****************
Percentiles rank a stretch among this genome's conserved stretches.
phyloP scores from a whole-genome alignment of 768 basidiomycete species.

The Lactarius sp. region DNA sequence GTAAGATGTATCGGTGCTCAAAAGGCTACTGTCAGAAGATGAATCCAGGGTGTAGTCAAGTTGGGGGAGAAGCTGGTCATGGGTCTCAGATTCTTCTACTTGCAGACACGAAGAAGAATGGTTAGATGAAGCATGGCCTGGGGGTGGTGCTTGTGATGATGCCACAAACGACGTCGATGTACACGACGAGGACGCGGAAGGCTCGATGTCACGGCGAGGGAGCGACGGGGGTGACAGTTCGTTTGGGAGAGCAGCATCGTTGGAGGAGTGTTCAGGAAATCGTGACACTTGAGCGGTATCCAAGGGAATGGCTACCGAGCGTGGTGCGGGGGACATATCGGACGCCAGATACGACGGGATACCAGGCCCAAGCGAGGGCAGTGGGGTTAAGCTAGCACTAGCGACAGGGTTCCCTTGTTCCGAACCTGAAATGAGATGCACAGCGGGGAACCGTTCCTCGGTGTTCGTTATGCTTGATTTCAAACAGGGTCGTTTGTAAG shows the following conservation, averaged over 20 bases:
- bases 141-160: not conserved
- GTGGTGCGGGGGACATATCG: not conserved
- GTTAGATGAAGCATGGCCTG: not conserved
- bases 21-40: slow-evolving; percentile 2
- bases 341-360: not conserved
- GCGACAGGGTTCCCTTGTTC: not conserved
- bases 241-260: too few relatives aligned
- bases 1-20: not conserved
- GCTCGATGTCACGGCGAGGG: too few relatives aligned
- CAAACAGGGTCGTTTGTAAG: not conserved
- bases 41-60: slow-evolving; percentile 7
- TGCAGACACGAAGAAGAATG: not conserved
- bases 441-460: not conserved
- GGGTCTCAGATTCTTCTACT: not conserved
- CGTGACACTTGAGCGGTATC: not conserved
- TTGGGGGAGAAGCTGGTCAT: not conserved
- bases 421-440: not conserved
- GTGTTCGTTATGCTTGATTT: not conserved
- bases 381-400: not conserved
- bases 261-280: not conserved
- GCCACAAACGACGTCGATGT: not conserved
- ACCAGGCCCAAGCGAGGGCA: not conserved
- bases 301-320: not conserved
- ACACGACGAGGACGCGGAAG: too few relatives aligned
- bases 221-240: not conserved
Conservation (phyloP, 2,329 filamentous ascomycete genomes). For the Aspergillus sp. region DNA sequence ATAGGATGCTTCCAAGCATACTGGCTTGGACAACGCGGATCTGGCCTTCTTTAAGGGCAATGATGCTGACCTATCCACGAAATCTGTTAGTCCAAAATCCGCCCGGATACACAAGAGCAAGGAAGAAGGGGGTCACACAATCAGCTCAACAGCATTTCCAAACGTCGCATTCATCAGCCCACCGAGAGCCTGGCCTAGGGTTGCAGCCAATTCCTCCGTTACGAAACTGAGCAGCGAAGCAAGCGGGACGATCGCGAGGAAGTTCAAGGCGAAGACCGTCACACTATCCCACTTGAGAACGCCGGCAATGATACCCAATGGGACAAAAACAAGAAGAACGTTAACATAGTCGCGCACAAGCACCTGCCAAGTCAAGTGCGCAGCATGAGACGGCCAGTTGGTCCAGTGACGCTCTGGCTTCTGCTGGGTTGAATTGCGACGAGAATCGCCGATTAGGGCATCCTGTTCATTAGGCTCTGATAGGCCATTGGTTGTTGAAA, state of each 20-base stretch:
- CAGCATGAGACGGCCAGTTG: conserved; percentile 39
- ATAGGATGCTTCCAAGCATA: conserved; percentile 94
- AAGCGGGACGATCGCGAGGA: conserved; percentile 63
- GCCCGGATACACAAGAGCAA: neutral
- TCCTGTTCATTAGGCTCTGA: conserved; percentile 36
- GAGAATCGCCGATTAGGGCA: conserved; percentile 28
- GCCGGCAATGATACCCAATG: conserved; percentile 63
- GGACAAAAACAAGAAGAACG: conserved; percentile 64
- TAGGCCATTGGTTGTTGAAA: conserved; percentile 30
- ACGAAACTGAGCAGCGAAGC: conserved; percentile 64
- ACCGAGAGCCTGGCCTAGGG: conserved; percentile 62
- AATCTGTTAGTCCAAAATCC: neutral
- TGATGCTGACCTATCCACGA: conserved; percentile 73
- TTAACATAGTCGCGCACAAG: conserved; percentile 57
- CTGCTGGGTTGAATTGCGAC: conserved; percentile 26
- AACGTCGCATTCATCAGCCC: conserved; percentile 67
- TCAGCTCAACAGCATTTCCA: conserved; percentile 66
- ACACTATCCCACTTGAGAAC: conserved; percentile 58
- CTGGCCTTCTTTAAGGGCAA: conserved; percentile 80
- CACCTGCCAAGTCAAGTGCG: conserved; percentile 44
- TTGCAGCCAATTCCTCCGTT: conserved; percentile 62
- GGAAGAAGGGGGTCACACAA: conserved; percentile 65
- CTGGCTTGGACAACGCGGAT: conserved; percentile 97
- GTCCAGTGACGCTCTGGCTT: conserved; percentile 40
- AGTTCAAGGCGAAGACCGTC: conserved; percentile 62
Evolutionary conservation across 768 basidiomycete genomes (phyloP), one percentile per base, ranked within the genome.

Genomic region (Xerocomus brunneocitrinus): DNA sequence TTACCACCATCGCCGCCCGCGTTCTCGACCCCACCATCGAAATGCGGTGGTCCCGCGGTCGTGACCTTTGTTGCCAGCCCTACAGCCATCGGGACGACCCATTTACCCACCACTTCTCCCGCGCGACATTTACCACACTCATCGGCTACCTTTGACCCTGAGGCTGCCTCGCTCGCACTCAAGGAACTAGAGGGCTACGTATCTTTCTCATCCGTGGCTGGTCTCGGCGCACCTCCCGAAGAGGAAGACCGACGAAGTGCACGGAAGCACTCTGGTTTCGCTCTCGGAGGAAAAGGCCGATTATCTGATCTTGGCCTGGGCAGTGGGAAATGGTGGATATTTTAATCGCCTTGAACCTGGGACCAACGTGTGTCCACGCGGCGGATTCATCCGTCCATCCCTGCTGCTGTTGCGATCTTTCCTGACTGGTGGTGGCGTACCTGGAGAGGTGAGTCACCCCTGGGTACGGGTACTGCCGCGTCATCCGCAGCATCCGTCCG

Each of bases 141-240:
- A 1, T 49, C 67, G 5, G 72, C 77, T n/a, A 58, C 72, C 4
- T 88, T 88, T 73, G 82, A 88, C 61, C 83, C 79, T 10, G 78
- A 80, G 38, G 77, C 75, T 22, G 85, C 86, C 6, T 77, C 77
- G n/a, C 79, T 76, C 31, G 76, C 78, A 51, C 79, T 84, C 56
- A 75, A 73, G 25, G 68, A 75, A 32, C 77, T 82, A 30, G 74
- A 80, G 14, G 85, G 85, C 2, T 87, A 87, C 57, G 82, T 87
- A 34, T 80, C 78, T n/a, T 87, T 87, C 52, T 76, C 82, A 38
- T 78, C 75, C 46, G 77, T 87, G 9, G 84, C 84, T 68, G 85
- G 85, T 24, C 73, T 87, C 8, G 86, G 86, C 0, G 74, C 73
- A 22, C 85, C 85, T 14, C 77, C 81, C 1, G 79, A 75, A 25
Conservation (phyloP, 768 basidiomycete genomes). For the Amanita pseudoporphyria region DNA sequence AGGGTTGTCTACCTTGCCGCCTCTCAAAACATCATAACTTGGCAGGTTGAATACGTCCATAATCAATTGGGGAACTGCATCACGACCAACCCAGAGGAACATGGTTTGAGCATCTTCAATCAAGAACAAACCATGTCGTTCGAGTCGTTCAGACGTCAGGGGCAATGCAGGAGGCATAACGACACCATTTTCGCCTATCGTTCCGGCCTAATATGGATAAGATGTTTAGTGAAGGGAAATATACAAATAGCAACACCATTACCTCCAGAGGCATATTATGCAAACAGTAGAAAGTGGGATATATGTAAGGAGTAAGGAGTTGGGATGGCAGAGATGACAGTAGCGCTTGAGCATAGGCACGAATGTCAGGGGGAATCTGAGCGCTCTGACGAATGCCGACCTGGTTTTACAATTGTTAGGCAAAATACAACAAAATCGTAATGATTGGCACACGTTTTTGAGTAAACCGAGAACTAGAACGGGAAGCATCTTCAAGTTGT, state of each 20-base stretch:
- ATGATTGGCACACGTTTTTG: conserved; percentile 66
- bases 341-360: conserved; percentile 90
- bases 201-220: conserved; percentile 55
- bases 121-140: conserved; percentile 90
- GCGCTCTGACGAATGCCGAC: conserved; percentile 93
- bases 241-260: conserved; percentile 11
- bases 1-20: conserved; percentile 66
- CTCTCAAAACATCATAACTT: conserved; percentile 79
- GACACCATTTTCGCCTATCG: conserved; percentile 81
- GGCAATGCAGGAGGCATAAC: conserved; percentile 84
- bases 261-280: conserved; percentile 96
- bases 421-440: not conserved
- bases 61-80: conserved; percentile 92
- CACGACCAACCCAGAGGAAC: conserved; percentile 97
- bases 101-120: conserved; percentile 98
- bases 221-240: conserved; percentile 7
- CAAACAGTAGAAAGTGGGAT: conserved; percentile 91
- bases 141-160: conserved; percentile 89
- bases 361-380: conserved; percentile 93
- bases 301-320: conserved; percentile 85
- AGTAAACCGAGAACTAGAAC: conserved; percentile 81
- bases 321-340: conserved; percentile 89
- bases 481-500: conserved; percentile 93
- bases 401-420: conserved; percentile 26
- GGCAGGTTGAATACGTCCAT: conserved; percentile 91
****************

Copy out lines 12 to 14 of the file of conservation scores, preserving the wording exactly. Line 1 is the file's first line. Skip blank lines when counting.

- GCTCGATGTCACGGCGAGGG: too few relatives aligned
- CAAACAGGGTCGTTTGTAAG: not conserved
- bases 41-60: slow-evolving; percentile 7